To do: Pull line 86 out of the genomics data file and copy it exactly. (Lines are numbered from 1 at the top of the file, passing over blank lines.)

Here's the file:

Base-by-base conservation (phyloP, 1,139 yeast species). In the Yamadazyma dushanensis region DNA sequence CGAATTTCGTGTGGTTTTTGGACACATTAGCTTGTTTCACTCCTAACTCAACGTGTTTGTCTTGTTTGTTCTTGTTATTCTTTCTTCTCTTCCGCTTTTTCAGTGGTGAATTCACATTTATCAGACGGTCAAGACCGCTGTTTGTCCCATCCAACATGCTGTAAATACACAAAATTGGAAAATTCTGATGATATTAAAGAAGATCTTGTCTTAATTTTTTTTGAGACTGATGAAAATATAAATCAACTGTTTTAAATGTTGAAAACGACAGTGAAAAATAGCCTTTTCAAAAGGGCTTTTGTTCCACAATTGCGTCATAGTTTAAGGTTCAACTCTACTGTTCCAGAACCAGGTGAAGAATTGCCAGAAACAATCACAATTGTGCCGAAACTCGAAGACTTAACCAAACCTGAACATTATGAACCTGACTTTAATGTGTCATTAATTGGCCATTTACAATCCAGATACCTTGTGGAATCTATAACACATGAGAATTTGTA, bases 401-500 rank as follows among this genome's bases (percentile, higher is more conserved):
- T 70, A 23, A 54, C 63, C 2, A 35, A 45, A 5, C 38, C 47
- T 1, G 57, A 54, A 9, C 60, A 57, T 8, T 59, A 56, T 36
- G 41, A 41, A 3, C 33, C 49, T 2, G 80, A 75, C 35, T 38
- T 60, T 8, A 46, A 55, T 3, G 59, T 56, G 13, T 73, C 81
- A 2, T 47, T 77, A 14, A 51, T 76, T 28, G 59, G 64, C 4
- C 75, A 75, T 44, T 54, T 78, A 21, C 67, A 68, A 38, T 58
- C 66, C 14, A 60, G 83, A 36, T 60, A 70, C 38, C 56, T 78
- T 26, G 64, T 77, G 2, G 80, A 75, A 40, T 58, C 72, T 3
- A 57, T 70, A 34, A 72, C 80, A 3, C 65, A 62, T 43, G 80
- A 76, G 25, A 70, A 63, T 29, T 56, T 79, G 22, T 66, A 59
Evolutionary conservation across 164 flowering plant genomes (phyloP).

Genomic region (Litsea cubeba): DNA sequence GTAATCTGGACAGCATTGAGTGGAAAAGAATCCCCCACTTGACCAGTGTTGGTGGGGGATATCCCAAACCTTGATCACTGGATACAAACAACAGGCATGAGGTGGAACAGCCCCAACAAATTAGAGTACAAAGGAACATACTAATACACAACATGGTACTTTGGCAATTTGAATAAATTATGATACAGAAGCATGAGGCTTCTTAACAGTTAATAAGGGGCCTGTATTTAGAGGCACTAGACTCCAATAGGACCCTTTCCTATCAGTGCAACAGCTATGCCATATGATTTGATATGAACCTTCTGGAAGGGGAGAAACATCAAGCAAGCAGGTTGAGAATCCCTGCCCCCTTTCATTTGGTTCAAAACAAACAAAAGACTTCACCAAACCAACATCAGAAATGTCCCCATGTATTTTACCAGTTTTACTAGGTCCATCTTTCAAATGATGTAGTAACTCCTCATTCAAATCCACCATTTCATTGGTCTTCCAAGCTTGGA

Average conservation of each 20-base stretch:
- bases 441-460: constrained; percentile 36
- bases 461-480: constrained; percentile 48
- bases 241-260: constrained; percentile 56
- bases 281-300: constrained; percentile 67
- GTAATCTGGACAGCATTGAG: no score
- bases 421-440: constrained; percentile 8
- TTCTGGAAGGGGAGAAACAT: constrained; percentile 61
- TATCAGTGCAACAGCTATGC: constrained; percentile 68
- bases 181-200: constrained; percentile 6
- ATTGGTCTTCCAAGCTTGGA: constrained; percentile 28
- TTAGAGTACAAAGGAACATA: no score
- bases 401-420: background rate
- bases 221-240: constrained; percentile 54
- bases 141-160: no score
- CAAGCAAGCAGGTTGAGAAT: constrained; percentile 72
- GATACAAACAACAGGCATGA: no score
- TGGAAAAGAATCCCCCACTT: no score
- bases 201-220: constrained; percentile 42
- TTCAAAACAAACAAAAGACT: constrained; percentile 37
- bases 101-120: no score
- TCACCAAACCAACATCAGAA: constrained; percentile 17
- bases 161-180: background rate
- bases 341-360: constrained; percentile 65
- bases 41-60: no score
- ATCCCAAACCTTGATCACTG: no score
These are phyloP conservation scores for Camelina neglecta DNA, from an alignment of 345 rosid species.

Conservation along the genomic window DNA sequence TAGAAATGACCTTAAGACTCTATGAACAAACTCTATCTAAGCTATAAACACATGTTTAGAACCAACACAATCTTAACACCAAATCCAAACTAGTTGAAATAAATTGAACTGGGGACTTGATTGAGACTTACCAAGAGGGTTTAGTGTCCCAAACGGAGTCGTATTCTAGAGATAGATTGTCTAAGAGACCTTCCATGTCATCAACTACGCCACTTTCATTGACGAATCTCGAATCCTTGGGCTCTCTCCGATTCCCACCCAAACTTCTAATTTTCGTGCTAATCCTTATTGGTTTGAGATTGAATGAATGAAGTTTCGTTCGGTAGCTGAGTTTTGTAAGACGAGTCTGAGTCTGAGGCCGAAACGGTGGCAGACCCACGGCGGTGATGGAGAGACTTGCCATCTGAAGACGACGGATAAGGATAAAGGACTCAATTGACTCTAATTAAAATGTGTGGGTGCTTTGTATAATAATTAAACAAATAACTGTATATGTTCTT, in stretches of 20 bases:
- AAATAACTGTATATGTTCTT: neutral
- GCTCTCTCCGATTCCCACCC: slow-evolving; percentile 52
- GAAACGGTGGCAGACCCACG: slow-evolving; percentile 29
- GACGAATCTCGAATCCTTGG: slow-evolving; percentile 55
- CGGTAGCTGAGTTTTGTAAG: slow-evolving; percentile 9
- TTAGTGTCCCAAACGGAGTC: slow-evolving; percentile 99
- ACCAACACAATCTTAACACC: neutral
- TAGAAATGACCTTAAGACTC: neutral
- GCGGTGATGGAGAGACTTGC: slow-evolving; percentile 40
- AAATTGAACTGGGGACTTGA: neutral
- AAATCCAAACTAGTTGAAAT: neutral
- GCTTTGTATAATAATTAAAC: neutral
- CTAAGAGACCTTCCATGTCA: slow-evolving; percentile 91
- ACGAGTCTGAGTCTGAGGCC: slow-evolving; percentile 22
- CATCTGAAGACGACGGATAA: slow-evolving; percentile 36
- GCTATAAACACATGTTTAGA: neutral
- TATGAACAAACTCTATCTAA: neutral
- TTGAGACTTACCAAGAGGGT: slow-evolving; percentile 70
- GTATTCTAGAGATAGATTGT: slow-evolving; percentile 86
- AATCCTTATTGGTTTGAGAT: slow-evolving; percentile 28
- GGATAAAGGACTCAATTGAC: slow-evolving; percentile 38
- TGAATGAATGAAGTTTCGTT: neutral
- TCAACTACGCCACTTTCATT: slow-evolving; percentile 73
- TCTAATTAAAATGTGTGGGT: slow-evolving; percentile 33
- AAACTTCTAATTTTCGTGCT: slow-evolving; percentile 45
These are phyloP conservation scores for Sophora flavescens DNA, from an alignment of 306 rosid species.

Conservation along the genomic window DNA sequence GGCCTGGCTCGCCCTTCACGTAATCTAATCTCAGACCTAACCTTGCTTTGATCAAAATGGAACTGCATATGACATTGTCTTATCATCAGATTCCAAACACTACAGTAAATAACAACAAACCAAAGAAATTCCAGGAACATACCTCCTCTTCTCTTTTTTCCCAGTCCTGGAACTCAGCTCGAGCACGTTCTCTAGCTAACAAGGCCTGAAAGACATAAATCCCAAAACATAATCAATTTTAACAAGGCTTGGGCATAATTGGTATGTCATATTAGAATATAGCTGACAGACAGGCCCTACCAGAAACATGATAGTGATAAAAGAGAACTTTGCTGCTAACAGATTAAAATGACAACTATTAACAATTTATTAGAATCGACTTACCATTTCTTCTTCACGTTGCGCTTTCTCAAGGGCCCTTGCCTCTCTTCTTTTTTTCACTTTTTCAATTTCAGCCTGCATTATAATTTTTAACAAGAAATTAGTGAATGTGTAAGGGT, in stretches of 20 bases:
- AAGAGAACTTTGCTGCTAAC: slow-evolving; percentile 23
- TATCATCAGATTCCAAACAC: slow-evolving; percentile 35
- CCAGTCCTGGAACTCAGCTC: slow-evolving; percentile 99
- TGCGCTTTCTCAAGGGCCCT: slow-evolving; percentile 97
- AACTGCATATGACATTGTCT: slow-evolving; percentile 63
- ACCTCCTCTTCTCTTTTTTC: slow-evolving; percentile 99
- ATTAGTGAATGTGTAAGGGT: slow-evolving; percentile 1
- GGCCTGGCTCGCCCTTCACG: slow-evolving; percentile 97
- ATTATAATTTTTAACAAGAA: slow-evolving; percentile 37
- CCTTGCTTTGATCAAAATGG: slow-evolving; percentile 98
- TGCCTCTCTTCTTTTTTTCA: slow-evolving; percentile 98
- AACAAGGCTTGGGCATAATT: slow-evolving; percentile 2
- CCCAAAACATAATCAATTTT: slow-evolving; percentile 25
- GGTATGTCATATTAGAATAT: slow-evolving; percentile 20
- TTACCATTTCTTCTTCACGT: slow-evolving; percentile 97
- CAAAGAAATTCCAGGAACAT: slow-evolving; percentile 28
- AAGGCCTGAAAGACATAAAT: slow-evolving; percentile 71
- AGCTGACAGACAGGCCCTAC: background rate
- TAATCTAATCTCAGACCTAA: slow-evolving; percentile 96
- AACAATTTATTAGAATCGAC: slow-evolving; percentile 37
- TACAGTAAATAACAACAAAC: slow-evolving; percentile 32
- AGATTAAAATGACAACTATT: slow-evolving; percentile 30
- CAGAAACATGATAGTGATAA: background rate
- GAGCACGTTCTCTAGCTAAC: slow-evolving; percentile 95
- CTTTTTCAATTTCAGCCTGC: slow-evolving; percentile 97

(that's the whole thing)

- AGCTGACAGACAGGCCCTAC: background rate